Gender equity: myths and realities about women's leadership


In recent years, women have adopted an essential role in productive, business and entrepreneurial projects. This is not by chance, it is the result of years of struggle for their talents and abilities to be recognized, promoting gender equality in all areas of society.

Despite the great challenges that this implies, such as addressing the lack of opportunities for women and the gender pay gap, efforts have not stopped. Today, many women are reaching leadership positions, driving important projects and creating ventures that also have an impact on the social sphere.

Female leadership is also surrounded by many myths, but also many realities that show why empowering and promoting women is essential. To learn more about this topic, we share some of them with you:

  • Myth

Female leadership must be equal to male leadership in order to provide the same value.

  • Reality

No leadership is the same or similar, each person, regardless of gender, brings value according to their experience, knowledge and even their personality. This means that when exercising leadership, each leader gives it his or her own style, his or her particular stamp.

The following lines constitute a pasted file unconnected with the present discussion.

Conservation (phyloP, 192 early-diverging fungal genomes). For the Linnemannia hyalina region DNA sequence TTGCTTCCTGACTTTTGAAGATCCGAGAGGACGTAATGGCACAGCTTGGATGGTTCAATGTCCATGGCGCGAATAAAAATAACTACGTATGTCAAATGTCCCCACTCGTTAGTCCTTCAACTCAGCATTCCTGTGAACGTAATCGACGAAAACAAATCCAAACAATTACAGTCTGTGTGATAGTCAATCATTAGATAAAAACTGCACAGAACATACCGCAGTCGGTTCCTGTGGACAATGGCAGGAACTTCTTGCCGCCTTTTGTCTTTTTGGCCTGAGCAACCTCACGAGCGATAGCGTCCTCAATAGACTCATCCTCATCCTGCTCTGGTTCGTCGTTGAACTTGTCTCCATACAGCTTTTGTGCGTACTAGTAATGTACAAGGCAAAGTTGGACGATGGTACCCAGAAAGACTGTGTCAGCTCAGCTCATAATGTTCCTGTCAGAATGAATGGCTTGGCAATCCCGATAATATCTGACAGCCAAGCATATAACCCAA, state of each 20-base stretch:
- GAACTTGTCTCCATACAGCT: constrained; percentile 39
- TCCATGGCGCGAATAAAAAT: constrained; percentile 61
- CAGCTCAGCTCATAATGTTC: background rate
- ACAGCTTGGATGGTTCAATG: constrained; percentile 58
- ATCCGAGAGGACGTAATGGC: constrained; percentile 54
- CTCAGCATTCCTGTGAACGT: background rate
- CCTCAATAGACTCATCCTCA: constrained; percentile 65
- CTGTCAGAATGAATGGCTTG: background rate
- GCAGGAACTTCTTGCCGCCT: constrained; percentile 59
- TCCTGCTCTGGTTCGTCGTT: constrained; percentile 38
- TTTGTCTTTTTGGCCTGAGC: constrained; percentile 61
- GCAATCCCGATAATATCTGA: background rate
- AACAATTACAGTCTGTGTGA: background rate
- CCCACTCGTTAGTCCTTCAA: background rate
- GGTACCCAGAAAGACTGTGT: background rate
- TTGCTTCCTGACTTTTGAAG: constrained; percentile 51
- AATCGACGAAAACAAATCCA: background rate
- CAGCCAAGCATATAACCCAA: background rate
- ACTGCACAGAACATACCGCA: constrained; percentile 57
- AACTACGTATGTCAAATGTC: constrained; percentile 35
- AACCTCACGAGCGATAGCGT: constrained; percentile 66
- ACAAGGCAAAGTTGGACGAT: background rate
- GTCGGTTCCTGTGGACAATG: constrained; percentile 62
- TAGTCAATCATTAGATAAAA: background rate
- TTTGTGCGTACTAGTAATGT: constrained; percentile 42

Of course, the context in which this leadership takes place also influences, but gender has no influence on whether the leader is more or less valuable and capable of leading his or her team.

  • Myth

Female leadership is weak.

  • Reality

Several studies indicate that although there are differences in men's and women's leadership styles, each person's behaviors are learned and can be modified. In addition, it has been shown that while men's leadership is based on the transactional, women's leadership is based on the transformational.

In this sense, women focus more on strengthening the capacities of their teams, generating win-win conditions, listening and communicating for the common good. This, in reality, generates a strong and positive leadership.

  • Myth

Female leadership does not bring different benefits to companies.

  • Reality

Various studies indicate that having women in management positions increases revenue and profitability of companies. The Peterson Institute's "Is Gender Diversity Profitable?" report indicates that organizations with 30% women leaders achieve a 6% margin increase, while the ILO indicates that companies with at least one woman on the board of directors can achieve 26% market capitalization.

In the case of Latin America, the report "Gender Diversity and Corporate Performance", conducted by Suisse Research Institute, indicates that companies with mixed boards of directors improved their results by 45%. These figures demonstrate the positive effects of promoting female leadership.

These are just some of the myths surrounding leadership within companies. But, as the data shows, boosting gender equity in the productive sectors brings great benefits and helps in the fight against exclusion, discrimination and inequality.

Closing gender gaps is a commitment that must be made in all sectors, because women have much to contribute in the construction of projects that can change the world.